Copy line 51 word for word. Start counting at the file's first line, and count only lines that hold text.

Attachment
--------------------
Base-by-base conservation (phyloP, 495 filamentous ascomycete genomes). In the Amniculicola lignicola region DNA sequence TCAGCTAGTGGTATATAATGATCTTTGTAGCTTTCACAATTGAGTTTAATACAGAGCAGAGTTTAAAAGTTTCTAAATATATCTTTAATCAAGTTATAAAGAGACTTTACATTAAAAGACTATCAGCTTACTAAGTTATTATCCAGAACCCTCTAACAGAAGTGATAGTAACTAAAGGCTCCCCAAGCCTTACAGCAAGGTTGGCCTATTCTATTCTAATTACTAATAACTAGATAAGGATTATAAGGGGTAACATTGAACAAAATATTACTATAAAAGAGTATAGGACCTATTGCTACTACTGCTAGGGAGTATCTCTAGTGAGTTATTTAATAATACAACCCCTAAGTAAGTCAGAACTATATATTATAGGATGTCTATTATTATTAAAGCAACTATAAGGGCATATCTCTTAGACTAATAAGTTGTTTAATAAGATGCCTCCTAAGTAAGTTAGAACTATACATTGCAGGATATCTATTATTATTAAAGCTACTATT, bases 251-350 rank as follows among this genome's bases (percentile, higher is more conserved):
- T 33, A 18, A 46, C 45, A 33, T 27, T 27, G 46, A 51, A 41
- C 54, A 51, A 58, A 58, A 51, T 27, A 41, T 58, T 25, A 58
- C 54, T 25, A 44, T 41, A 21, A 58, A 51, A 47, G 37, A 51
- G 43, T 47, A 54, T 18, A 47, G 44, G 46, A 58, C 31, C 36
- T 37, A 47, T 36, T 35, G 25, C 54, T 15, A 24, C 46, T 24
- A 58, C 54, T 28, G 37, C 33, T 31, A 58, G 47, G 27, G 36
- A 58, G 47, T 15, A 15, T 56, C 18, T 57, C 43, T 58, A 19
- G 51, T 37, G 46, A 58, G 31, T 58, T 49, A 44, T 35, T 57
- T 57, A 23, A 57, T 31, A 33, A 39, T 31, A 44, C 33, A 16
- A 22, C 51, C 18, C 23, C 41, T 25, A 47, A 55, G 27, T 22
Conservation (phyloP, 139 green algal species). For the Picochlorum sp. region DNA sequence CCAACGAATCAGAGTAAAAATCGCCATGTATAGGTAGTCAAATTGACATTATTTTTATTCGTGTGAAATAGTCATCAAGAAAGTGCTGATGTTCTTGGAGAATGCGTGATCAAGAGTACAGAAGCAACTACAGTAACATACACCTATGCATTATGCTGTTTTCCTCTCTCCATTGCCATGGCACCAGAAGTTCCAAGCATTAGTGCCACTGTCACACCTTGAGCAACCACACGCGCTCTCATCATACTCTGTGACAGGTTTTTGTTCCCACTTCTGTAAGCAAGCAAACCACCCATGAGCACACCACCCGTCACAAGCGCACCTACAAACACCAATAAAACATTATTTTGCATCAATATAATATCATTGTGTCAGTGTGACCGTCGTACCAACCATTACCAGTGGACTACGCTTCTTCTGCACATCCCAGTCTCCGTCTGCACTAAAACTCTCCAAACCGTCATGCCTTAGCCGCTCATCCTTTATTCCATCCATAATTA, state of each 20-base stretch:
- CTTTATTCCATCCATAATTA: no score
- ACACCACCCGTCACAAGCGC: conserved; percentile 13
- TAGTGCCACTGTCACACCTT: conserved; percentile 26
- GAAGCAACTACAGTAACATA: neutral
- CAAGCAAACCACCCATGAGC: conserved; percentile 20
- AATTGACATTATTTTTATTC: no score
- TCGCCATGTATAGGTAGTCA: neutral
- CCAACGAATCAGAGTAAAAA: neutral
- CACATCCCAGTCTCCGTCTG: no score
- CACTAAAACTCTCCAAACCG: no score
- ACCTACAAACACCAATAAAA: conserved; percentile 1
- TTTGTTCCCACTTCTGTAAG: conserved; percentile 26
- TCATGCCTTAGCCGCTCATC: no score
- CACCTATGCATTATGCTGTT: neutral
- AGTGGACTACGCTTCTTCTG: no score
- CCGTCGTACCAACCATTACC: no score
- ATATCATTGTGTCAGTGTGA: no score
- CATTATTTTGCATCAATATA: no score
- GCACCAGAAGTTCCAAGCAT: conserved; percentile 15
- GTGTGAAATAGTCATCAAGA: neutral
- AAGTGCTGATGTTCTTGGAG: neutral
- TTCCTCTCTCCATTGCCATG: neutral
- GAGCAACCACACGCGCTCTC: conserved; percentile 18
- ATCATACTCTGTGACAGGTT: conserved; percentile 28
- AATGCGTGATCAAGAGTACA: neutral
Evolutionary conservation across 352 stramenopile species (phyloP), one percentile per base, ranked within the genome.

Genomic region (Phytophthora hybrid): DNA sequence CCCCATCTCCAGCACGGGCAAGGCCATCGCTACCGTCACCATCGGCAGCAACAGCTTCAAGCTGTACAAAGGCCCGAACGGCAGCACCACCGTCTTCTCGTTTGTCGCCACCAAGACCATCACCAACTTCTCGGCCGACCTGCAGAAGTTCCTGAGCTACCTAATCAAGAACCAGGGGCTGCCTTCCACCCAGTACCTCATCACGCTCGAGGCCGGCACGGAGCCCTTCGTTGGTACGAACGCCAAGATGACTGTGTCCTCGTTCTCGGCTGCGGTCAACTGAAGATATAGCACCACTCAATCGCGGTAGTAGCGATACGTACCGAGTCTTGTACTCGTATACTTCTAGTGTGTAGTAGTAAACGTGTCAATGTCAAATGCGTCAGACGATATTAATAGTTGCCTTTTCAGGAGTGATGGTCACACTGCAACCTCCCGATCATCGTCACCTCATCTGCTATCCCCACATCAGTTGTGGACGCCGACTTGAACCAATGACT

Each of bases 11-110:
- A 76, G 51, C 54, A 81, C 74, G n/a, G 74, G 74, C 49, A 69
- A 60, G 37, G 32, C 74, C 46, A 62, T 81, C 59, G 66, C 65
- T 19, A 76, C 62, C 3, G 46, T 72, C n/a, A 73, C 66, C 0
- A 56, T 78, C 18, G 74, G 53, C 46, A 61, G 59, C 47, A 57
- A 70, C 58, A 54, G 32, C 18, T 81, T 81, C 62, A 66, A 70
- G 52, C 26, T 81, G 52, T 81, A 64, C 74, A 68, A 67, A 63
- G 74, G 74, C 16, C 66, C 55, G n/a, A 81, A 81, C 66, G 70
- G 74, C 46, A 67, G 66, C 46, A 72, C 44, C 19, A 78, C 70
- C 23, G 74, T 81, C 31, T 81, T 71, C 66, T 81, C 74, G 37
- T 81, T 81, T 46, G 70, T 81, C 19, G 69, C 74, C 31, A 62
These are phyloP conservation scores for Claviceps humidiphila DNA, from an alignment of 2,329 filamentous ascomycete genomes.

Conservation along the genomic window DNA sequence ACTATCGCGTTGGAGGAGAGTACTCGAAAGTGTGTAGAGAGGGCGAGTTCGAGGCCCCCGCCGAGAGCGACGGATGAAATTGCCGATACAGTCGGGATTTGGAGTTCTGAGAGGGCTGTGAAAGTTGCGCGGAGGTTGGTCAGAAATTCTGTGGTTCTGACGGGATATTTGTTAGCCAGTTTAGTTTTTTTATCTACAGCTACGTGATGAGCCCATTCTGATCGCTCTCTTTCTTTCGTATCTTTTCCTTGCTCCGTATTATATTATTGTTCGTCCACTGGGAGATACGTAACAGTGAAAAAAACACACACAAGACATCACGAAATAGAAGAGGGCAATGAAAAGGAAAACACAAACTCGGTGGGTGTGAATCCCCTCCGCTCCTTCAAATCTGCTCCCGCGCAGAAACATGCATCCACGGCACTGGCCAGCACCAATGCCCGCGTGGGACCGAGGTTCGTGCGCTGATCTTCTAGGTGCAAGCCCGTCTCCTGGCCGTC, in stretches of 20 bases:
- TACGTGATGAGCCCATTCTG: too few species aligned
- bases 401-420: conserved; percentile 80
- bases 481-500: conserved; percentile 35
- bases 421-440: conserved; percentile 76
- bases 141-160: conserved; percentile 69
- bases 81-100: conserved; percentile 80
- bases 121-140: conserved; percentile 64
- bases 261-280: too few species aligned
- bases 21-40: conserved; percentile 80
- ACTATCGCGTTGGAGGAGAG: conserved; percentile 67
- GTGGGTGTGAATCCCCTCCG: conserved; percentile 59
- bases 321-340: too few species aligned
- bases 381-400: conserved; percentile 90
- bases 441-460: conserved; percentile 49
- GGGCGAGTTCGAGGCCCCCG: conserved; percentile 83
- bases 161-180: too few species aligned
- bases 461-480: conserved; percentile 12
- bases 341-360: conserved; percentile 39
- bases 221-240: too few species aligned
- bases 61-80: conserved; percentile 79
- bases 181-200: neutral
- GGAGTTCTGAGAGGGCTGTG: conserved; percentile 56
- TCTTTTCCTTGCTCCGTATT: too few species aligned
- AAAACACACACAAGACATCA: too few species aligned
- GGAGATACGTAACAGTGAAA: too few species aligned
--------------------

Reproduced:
These are phyloP conservation scores for Claviceps humidiphila DNA, from an alignment of 2,329 filamentous ascomycete genomes.